Sky announces first live 2017-18 Premier League fixtures

Chelsea starting eleven should look vastly the same if they acquire their reported targets

The combined revenues of all 92 Premier League and Football League clubs generated a record £4.4bn.

Deloitte says it now expects total Premier League clubs' revenues to be more than £4.5bn in 2017-18. It paints a picture of "relentless revenue growth" with the recordbreaking broadcasting revenue deal for 2016 to 2019, which secured a 50% rise to £8.3bn, further improving finances.

For a third straight season, clubs' combined operating profits exceeded £500m, but wages rose 12% to £2.3bn.

Premier League clubs' combined revenues are likely to exceed £4.5 billion in the 2017/18 season, while broadcast revenue accounted for more than half of Premier League clubs' total revenue and, at £1.9bn in 2015/16, had nearly doubled since 2008/09. The division's top six wage spenders in 2015-16 filled the top six positions in 2016-17.

The Premier League champions most recently lost out to rivals Manchester United in their attempts to sign Romelu Lukaku from Everton, with the Belgian worldwide securing a transfer to Old Trafford on Monday for a fee in the region of £75 million.

The size of domestic and global TV rights sales, £2.8bn per season, £8.4bn in total over three years, is approximately double that of the Bundesliga's own improved deals, which are expected to pay around €1.4bn annually to the clubs in Germany's top two divisions.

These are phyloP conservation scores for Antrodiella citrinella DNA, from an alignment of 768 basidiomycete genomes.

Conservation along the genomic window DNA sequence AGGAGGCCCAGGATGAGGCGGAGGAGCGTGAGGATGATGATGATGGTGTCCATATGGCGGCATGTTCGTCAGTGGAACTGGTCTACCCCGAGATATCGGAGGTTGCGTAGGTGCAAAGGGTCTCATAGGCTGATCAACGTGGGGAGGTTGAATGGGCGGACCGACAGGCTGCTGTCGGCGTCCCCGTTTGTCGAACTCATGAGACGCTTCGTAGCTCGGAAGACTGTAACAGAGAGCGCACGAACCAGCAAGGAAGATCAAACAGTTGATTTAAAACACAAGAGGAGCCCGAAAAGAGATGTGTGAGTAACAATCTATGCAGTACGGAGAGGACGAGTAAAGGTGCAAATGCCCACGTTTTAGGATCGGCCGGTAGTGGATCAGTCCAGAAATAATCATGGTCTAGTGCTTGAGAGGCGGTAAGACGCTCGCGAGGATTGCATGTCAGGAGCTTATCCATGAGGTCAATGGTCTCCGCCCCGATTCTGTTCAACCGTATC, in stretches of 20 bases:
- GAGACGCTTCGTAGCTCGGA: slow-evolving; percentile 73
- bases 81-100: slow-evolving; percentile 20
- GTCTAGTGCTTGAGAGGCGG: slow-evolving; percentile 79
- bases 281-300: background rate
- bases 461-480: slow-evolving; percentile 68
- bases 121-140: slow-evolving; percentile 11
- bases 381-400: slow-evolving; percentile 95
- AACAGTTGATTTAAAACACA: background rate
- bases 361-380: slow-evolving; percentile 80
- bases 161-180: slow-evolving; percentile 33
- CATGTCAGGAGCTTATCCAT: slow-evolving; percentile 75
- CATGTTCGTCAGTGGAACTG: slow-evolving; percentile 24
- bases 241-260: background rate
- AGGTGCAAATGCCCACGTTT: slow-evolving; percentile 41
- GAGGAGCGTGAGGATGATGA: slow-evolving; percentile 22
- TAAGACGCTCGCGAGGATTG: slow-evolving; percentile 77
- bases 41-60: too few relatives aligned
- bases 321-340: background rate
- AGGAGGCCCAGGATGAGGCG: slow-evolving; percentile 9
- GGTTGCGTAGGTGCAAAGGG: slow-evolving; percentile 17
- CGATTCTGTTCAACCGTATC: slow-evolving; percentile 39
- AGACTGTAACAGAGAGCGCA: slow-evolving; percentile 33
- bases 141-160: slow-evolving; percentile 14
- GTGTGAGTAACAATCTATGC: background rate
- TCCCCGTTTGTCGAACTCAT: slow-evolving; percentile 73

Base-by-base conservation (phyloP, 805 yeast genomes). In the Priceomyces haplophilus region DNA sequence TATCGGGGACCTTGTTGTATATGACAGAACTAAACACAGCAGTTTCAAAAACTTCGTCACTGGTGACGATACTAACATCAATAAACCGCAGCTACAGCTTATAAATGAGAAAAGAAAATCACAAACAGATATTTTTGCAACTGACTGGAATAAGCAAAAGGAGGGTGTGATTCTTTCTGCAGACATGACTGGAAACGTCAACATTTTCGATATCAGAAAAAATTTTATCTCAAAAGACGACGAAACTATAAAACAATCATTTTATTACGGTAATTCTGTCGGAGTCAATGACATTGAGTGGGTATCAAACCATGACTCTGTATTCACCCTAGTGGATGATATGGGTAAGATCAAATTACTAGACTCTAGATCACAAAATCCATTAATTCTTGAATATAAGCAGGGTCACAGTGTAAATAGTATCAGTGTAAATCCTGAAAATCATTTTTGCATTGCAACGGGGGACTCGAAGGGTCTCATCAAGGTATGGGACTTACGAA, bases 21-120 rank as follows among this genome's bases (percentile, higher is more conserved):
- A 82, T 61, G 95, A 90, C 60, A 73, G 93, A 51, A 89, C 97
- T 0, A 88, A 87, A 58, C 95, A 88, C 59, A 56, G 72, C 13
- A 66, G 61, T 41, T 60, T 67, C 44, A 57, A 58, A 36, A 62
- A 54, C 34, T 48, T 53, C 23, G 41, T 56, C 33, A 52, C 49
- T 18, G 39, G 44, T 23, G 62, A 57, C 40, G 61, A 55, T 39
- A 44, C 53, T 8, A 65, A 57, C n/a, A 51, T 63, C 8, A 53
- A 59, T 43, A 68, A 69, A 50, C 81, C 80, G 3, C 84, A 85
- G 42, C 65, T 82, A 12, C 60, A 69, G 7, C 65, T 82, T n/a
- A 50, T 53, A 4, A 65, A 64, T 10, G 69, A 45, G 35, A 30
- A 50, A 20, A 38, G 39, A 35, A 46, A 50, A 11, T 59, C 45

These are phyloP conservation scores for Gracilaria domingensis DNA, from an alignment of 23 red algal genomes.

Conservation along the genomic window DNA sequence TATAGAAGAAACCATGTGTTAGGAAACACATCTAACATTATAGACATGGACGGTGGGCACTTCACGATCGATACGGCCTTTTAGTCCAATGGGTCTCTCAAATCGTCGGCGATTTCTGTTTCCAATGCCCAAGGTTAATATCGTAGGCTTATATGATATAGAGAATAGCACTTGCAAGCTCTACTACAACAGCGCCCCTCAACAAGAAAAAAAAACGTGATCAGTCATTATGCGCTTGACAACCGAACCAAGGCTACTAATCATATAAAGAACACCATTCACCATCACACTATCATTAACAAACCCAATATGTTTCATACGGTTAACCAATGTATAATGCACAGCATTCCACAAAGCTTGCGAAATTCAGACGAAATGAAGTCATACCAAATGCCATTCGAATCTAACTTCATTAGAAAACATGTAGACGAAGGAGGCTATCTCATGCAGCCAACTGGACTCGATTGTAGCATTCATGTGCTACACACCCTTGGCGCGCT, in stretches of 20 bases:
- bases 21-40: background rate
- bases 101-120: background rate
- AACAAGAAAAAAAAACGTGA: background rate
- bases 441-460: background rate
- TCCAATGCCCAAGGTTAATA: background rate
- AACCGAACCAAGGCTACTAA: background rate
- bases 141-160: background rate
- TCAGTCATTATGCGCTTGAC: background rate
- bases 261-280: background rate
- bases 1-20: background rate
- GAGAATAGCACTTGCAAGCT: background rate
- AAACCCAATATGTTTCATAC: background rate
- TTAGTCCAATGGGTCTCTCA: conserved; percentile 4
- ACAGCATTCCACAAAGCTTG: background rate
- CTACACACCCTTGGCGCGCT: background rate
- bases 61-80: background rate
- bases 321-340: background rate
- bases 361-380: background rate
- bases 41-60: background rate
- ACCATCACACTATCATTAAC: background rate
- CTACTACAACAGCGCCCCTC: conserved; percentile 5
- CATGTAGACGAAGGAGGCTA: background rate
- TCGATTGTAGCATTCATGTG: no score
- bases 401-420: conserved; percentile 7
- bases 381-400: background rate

More than half of the second tier sides spent more on wages in 2015-16 than revenue brought into the club.

Clubs are on course to break the current transfer window spending record.

The gap between Premier League clubs' earnings and those in Europe's next wealthiest leagues would be even greater were it not for the fall in the value of the pound against the euro following the British vote to leave the European Union last June.

Premier League clubs also generated record revenues of £3.6bn in what was the final year before the start of the new broadcast deals in 2016/17.

The clubs returned to a collective pre-tax loss in 2015/16, but Deloitte's analysis suggests this is unlikely to be a lasting trend.

Its £2.8 billion annual TV deal is nearly 30 times greater than that of the English Football League, which is reported to be £90 million across all three divisions.

Meanwhile, last season saw Huddersfield promoted with the fourth-lowest budget in the Championship and no parachute payments - one of the Championship's biggest sources of income - and English clubs continue to struggle to translate their huge financial advantage into Champions League success.

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